It has long been fashionable to vilify the oil industry. Starting in 1973 when OPEC first flexed its pricing muscles, “big oil” became synonymous with the worst of capitalism.
Nearly fifty years later the tradition continues.
As oil prices rose in the 1970s, two myths became urban legends.
The first was that the so-called “Seven Sisters” – the world’s largest privately-owned oil companies – colluded to artificially raise prices. This was based on the premise that the third-world OPEC producers restricting output weren’t smart enough to figure out how do this themselves.
This would be considered racist today.
Then there was the fable about the miracle carburetor that could enhance fuel economy. It was intentionally concealed to sustain high gasoline prices.
Both were fabrications, but never let the facts ruin a good story.
You know you’re in the big leagues of awful when you get your own TV show. From 1978 to 1991 Dallas was a fictional soap opera about a wealthy Texas oil family. Lead character J.R. Ewing was very rich and supremely rotten. His primary purpose when he awoke every day was to screw somebody. Hollywood’s stereotypical oil villain warped a generation of TV viewers.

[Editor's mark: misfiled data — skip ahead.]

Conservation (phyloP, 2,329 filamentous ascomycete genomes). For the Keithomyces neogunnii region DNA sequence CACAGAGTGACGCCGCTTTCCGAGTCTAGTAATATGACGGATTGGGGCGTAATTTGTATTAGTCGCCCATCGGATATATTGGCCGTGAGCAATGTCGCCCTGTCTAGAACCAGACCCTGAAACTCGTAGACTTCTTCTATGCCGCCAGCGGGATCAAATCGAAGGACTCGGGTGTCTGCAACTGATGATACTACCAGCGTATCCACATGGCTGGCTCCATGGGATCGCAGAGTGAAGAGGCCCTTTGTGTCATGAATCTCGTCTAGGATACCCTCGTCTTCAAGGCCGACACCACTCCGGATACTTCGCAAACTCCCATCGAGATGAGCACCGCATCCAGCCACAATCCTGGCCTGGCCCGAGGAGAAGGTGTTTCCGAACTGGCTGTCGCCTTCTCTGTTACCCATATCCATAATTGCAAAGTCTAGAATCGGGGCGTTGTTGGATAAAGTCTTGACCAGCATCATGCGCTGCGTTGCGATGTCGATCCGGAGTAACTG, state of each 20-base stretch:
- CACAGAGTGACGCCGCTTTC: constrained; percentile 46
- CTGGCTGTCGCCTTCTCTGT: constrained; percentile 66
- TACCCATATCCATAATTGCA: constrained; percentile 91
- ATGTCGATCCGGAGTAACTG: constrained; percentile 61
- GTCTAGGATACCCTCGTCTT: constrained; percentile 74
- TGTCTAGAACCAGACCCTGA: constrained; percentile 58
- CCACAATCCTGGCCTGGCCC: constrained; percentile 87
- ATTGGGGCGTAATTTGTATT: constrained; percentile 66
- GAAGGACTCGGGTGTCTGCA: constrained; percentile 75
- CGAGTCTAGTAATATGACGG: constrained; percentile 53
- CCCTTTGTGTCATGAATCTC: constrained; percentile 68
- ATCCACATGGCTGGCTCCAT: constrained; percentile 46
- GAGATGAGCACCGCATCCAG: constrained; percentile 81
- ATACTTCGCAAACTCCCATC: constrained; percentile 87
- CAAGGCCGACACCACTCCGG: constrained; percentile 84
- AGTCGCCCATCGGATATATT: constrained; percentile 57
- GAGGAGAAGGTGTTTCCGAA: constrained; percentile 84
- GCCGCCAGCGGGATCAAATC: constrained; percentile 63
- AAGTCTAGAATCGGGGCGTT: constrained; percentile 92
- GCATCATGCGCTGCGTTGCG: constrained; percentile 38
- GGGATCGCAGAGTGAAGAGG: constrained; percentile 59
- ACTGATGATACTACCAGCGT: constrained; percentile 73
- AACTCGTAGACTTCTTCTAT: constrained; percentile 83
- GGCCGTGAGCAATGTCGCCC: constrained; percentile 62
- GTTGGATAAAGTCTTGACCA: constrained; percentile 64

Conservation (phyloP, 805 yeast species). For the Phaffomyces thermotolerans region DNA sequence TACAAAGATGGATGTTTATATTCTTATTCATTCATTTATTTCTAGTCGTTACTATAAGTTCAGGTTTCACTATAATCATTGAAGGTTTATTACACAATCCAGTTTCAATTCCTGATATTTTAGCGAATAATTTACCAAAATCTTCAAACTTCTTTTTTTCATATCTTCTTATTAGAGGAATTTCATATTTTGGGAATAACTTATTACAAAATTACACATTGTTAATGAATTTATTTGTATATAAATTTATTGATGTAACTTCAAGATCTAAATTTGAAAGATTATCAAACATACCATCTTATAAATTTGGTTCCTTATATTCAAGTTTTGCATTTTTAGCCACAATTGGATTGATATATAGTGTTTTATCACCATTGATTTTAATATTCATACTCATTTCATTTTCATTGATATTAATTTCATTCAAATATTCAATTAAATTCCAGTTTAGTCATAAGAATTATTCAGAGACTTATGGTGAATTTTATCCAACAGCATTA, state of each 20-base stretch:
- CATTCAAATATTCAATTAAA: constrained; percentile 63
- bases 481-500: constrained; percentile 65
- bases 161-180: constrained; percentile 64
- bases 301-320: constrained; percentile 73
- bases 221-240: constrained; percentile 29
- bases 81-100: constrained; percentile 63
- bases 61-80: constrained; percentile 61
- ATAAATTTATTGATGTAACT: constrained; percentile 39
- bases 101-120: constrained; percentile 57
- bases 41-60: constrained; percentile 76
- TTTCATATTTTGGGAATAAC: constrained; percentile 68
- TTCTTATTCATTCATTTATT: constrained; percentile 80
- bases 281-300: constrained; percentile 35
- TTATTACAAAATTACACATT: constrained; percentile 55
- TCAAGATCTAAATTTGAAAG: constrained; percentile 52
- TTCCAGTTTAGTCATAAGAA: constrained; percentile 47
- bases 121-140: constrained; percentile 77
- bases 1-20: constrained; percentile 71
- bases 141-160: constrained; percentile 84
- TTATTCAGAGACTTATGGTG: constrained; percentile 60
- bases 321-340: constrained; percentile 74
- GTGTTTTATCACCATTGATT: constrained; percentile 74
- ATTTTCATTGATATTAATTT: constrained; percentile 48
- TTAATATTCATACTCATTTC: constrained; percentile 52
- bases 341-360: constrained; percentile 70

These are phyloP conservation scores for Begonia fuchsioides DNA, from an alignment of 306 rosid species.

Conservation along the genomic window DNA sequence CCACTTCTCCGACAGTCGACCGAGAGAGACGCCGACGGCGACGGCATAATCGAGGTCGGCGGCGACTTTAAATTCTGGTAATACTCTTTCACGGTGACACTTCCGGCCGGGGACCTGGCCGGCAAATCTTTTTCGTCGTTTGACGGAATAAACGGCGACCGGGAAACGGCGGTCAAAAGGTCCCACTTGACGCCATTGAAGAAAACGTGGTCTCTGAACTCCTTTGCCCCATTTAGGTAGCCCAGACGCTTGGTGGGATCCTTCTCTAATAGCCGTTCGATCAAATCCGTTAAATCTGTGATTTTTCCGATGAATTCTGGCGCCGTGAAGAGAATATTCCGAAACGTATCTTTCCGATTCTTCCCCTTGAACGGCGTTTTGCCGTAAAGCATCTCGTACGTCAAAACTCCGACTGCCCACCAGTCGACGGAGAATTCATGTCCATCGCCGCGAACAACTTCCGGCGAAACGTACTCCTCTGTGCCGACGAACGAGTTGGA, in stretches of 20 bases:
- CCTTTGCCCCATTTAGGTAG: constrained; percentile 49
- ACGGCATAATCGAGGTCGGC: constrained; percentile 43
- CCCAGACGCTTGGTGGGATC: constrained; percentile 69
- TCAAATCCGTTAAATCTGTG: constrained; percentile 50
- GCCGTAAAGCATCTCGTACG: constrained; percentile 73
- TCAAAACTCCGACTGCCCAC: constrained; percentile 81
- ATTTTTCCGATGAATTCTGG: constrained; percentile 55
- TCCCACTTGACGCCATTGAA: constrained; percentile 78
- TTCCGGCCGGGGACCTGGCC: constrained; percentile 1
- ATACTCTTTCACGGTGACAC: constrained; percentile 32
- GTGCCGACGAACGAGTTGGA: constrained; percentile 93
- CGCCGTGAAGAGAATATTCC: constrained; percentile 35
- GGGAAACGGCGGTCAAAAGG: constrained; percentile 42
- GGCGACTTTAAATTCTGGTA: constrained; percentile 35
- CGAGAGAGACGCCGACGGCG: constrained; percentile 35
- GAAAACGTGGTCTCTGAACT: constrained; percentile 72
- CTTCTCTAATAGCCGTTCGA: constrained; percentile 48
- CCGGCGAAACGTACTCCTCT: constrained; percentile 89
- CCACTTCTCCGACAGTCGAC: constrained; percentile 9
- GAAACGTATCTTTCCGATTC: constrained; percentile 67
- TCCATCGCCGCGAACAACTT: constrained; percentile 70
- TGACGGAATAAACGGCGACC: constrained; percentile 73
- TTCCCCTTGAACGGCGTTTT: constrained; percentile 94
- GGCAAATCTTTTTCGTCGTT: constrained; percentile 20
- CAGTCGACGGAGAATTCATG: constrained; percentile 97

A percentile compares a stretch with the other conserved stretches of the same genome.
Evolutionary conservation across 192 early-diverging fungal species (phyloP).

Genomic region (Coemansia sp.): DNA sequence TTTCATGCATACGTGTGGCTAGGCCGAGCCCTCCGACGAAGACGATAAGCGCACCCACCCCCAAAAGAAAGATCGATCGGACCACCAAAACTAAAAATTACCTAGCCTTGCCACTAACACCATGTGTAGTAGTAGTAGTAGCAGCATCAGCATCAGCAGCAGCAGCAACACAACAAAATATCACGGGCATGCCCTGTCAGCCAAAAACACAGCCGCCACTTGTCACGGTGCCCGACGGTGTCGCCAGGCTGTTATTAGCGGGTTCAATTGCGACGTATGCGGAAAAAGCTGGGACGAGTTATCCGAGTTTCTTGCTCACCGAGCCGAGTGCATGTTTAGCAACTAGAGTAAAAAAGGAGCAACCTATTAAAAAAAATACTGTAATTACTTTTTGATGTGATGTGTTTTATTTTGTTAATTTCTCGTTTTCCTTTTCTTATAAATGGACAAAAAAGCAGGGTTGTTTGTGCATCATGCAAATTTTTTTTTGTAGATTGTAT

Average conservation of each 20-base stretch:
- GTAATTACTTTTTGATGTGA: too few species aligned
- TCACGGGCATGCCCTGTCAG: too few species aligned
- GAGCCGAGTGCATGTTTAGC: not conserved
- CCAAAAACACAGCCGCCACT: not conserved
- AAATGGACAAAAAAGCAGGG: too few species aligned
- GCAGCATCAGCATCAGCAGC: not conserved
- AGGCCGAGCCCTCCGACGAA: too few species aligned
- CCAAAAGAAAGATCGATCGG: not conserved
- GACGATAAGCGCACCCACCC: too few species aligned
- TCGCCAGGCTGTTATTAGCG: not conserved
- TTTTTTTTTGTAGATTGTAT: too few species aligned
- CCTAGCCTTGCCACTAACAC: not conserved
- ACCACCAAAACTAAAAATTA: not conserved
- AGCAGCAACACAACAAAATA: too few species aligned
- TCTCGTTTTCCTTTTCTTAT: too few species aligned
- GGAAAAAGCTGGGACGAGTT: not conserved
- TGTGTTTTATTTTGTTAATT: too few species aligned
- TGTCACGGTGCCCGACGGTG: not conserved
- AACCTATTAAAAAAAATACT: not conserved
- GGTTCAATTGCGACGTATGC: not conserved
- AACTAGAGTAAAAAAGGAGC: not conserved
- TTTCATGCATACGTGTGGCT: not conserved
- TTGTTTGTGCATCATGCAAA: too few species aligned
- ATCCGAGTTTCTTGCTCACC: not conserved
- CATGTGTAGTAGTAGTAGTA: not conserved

Decades later big oil had morphed from corporate criminal to climate criminal. Fulfilling a Democrat pledge from the 2020 campaign, on October 28 the House Committee on Oversight and Reform convened public hearings with a preordained conclusion titled, “Fueling the Climate Crisis: Exposing Big Oil’s Disinformation Campaign to Prevent Climate Action.”
CEOs were required by law to appear. Michigan Democrat Congresswoman Rashida Tlaib interrogated Chevron CEO Michal Wirth. In a clearly hostile tone Tlaib thundered, “You can poison the planet so you can make money but we’re going to defend the planet so we can live.”
Three days later, leaving the G20 meeting in Rome on the way to the UN Climate Conference in Glasgow, U.S. Democrat President Joe Biden pleaded with OPEC+ to increase oil production because U.S. gasoline prices were too high. Shortly thereafter he ordered that more poisonous oil be released from the Strategic Petroleum Reserve for the same reason.
Biden’s contradictory 21st century climate politics are a sobering reminder that the oil business exists because it provides the energy and products that keep the world functioning, essentials that nobody is prepared to live without.